Writing can also be an effective study tool. Because writing can help with memorization, students can benefit from handwriting activities that go beyond note-taking. For example, students can write and rewrite information that they struggle with, which will ultimately help them remember it better. If the subject is particularly challenging for the student, encourage them to do this rewriting early in the day when their minds are fresh. 

If they prefer, students can also use mind maps rather than a simple note format. These tools will allow them to connect different points while also allowing them to reap the benefits of writing down information they want to remember. 

Inspire Your Students to Write and Improve Memory With Success by Design

At Success by Design, we have been developing educational planners since 1988. We make high-quality planners with a purpose for students in various grade levels. With these planners, you can even order a custom-designed cover to add some fun to the writing process. These eye-catching and effective planners will encourage your students to not only organize their school and homework schedules but to practice their handwriting skills as well.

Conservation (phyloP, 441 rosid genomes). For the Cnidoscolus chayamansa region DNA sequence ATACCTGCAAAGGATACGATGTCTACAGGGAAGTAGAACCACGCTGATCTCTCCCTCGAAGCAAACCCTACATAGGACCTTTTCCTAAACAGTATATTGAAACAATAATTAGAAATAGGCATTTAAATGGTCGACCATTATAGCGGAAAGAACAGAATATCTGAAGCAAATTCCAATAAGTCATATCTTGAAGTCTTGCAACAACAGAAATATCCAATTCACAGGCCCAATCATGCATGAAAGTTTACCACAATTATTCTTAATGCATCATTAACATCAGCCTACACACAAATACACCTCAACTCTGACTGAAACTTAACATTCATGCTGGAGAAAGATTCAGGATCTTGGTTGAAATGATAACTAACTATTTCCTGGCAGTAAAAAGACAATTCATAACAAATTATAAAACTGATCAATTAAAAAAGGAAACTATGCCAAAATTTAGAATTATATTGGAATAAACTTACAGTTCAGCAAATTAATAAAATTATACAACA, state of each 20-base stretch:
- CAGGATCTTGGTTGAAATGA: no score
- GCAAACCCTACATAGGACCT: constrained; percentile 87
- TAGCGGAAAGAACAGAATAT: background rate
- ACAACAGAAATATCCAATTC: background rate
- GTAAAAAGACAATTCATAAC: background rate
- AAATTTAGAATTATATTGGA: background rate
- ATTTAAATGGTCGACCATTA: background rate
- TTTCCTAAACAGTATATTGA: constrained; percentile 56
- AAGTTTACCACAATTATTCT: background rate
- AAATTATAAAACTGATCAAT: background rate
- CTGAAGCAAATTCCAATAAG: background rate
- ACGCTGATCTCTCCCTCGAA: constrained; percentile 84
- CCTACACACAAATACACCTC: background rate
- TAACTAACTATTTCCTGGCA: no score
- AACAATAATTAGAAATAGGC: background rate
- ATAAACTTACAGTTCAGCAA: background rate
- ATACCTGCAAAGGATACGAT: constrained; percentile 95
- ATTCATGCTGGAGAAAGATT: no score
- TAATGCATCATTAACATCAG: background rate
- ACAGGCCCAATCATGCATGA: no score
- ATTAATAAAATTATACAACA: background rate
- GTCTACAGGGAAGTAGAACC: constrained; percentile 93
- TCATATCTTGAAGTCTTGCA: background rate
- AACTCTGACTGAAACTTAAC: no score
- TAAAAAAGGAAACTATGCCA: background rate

The 2022-2023 school year will mark Success by Design's 34th year of helping students and teachers stay organized. We invite you to learn more about the benefits of printed planners or browse our catalog to find the planner that fits your educational needs. To learn more about us and our products, use our online contact form or give us a call at 844-263-0872. For a limited time, shop our online-only sale for discounted student planners.